BOOKS WE'RE READING: Evolution + Fantastic Beasts
Science and technology have advanced considerably since I was a child, as have childrens books. So many topics would only have been covered in National Geographic magazines, or encyclopedias, never to my knowledge in books for kids. I must admit, I find the topic of evolution wild! So please join us as we journey through time and across the world to explore the extraordinary topic of evolution and fantastic (and forgotten) beasts. The books below highlight some of the best child-friendly titles, many of which are appropriately modern (such a stark contrast with the dusty tomes of yesteryear). I do hope you enjoy this months' recommended titles.
'The Pebble in my Pocket', by Meredith Hooper + Chris Coady
This book follows the story of a little pebble as it evolves over the millenia, travelling through various eras, meeting various beasts along the way. Regrettably, I remember being a little bored of geology when forced to study it in Geography as a teenager. Thankfully, I know that children are far more appreciate of such facts and see them for what they are; truly marvellous happenings. This little book is part geology, history, and anthropology, and gives us the beautiful line, "pick up a pebble and you are holding a little piece of the history of our planet'. Just beautiful.
'The Story of Life', by Catherine Barr, Steve Williams + Amy Husband
I've written about this series before. It's just so GOOD! These are favourites in our house and for very good reason. This book packs an impressive amount of information into bite-sized tidbits, perfect for children. It also encourages young minds, through the study of evolution, to understand just how precious life on earth is and how necessary it is to protect it. Highly recommend!
'The Story of Life: Evolution', by Katie Scott
OK, so this might not seem as though it's designed for young children; words like 'Precambrian' and 'prokaryotes' might convince you of this. But, save for the 'big' words, this is written in very simple language and is easy to follow. It's not a bedtime story for sure. However, should you find yourself with a curious child eager to learn more (or you yourself), this will provide a very useful and beautiful addition to your home library. It covers the different eras (Mezonic, Cretaceous etc.) as well as different animal species, insects and plants. It truly is a fascinating and in-depth look at our worlds' evolution, and I can't rate it highly enough should your learning lend itself to this particular field of study.
'Darwin's Voyage of Discovery', by Jake Williams
Adventure abounds for Darwin and his crew as they embark on a journey around the world. This book brings together plenty of interesting facts as well as a good amount of biographical information about Charles Darwin's life in a child-friendly storytelling tone. It includes a few maps of the voyage, different species discovered, scientific theories developed, as well as his legacy.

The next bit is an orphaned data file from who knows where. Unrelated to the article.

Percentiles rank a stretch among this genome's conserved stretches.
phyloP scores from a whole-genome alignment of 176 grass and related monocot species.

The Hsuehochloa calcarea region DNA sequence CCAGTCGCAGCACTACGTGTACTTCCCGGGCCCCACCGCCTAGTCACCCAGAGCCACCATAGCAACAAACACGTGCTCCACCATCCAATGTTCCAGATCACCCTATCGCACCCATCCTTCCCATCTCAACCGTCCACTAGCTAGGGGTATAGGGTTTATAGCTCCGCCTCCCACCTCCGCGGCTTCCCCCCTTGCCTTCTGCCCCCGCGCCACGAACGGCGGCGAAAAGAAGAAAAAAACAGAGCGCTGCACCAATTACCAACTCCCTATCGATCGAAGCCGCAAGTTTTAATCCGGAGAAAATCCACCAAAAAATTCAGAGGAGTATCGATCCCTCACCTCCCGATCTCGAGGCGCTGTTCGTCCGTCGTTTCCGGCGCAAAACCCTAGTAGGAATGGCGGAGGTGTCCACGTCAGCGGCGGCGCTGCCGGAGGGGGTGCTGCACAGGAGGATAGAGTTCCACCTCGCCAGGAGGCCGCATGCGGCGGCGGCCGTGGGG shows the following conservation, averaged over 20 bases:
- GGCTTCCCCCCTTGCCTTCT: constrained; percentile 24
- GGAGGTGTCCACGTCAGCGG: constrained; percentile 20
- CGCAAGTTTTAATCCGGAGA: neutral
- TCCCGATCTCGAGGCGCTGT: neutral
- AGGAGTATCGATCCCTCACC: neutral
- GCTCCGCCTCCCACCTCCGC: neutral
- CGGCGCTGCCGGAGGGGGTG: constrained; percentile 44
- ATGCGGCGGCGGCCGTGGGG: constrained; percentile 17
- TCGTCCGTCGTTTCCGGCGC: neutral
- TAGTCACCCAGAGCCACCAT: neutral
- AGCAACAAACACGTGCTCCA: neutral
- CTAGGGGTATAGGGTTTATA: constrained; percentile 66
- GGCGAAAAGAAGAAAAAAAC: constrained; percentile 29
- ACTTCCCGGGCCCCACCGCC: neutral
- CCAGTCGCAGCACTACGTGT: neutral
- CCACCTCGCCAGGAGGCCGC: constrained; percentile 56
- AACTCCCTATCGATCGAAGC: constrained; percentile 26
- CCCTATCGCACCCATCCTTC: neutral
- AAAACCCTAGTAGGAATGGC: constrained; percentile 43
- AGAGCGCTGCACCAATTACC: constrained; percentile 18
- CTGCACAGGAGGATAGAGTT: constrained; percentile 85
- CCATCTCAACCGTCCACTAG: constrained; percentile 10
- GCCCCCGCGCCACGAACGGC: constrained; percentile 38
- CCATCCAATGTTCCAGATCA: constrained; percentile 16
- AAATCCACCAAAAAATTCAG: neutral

'Charles Darwin On the Origin of Species', by Sabina Radeva
Child-friendly and full of colour, what I love about this is the way Darwin's original work has been adapted for children to discover it a fresh, modern way. It delves into Darwin's theory of Natural Selection in an accessible manner, explaining common misconceptions about evolution along the way. And the illustrations are fabulous! Is fantastic on it's own, but also provides a great accompaniment to the title listed above.
'Really Remarkable Reptiles', by Jake Williams
I come from a country famous for having dangerous reptiles so you'll forgive me if I'm not their greatest fan. Having said that, I fully appreciate just how interesting and diverse they are, not to mention the ancient history of many species. This book is a lovely collection of various species and includes a helpful section on conservation. It's bright and colourful and has just enough scary facts to excite children without giving them nightmares. My son loves it!
'Forgotten Beasts', by Matt Sewell
When we think of evolution, it is also necessary to explore animal extinction, whether that be due to environmental catastrophes, or human negligence. This book presents us with a great collection of extinct animals, some weird and wonderful, others rather terrifying (think giant sharks!). And I also discovered that Dire Wolves used to actually exist outside of Game of Thrones.
'Lots: The Diversity of Life on Earth', by Nicola Davies + Emily Sutton
This is one of those fantastic childrens books that celebrates the beauty of the natural world, the interconnectedness of all livings things and plants, and also opens up discussions surrounding environmental protection. It really is a joy to read and soak up the vibrant illustrations.
If you have any questions about any of these books, please feel free to ask me in the comments. If you're interested in reading more, please take a lot at previous entries here.